Perfectionist Child

Sophie was at a grown-up dinner party, leaning in to blow out the candles for the third time. The grown-ups were enjoying her candle-joy, but then someone told her, “Oh, honey, be careful not to get your face too close to the flame.” Sophie’s eyes welled up with silent tears and her whole body shook, as she sat back on her chair and refused to speak for ten minutes.

The next day, at the park, when an older girl told her to be careful on the bars, Sophie lay herself down, trying to bury herself, quietly, in the ground.

It happened again when her grandmother gently asked her not to chase the dog. None of these were harsh scoldings, at all, they were more like loving offerings of information. “That dog lived with some scary people before he lived with me, so he still gets easily scared,” Grandma told Sophie. And Sophie felt badly for more than an hour.

I have a perfectionist child.

She is incredibly sensitive, even sometimes with people whom she’s used to — like me, Ben, or her daycare teacher. This isn’t a normal tantrum from not getting her way. This scares me more than a loud tantrum. Sophie hides her face and hides her tears and just retreats into herself, so deeply hurt at not being absolutely perfect. It makes me worry that Sophie may eventually develop anorexia, or ulcers, or some of the many other stresses of perfectionist girls.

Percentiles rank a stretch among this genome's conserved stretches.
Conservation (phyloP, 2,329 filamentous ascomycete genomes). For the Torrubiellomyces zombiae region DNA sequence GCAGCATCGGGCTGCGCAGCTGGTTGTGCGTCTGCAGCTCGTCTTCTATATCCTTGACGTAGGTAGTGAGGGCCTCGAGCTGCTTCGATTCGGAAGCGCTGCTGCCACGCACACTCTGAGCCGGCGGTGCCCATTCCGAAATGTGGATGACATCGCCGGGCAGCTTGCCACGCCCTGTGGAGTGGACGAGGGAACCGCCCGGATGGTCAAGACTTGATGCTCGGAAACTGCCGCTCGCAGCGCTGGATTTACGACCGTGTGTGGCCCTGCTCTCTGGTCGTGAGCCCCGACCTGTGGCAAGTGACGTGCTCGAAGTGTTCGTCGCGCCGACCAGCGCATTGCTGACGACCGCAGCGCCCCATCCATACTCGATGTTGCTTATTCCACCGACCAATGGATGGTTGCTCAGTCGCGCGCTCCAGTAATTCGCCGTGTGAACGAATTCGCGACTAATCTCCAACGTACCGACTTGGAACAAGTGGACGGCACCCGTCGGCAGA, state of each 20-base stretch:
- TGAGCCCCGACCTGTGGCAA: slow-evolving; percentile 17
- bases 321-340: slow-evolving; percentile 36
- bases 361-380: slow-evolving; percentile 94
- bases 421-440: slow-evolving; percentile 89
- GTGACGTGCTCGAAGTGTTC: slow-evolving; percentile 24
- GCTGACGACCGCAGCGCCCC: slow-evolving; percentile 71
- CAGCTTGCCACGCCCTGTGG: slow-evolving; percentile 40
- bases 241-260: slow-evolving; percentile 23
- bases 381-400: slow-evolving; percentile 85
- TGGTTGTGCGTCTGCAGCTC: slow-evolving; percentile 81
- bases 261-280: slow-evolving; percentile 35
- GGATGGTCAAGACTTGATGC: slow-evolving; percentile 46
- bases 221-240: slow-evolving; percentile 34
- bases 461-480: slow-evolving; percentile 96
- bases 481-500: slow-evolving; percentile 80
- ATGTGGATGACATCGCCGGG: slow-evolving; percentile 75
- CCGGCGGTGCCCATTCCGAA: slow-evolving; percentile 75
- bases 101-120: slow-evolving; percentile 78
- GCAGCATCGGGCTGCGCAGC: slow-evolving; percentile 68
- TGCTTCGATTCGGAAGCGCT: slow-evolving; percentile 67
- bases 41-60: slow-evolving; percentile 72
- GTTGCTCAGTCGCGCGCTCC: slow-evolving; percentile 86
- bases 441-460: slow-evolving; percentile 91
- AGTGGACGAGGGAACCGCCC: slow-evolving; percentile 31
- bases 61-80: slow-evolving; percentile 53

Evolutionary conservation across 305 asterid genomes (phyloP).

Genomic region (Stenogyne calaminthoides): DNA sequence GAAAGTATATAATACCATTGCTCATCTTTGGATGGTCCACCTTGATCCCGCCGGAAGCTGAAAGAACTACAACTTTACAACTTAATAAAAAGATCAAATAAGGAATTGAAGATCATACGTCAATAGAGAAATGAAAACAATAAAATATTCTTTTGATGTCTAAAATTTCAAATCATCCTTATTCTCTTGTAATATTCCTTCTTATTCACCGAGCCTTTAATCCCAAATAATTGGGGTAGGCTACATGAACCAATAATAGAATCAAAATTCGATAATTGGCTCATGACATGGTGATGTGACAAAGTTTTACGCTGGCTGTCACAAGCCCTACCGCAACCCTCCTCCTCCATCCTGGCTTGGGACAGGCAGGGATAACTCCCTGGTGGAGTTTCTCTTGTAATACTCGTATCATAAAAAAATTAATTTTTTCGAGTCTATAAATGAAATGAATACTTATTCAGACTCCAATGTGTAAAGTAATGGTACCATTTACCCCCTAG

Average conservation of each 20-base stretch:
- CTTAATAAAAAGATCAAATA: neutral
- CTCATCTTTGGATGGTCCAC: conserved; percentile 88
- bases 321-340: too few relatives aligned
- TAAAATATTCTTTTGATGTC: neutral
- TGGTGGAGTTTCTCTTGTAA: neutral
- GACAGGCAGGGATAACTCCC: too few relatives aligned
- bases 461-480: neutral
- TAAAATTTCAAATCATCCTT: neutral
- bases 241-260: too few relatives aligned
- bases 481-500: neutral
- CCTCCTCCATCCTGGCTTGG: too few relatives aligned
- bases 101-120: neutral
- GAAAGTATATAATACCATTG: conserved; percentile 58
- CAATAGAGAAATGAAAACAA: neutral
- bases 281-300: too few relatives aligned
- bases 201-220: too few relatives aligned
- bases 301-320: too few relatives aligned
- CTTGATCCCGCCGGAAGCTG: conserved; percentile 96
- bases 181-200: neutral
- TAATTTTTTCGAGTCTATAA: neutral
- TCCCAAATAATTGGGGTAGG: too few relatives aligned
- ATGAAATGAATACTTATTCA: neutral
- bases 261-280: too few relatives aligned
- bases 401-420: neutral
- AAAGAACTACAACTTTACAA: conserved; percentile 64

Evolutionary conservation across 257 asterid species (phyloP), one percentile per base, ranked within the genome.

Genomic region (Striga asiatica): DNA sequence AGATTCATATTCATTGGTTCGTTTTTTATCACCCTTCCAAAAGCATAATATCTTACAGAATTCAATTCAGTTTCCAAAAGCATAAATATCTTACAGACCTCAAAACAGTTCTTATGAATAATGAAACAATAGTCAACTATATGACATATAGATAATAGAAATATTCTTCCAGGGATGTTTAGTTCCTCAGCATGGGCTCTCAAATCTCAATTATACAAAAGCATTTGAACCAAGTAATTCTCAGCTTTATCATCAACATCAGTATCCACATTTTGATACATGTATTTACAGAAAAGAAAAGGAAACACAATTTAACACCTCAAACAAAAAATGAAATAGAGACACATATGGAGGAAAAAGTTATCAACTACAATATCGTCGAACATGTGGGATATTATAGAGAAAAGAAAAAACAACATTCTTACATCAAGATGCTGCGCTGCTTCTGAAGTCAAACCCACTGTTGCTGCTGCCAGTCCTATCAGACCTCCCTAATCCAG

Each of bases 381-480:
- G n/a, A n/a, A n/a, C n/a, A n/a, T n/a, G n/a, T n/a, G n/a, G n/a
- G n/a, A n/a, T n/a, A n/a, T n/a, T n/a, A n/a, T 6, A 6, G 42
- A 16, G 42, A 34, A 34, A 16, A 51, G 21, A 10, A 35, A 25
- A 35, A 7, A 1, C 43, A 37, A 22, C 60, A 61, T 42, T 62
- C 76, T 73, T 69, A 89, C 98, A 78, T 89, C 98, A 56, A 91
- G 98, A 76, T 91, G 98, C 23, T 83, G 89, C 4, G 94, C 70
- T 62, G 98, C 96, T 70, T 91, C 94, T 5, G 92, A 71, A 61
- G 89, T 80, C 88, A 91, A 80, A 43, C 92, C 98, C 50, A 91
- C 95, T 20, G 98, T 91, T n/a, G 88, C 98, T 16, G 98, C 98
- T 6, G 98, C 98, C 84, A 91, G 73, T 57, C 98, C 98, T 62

It’s okay, I tell her. No one’s perfect, I tell her.  And then I don’t know what else to do except hug her.

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One response to “Perfectionist Child

  1. e961

    Yet she beautifully maneuvers her bicycle and moves on a surf board. She wasn’t “perfect” the first times she tried, couldn’t have been…wait lovingly, as you do, until she’s at least three and a half .

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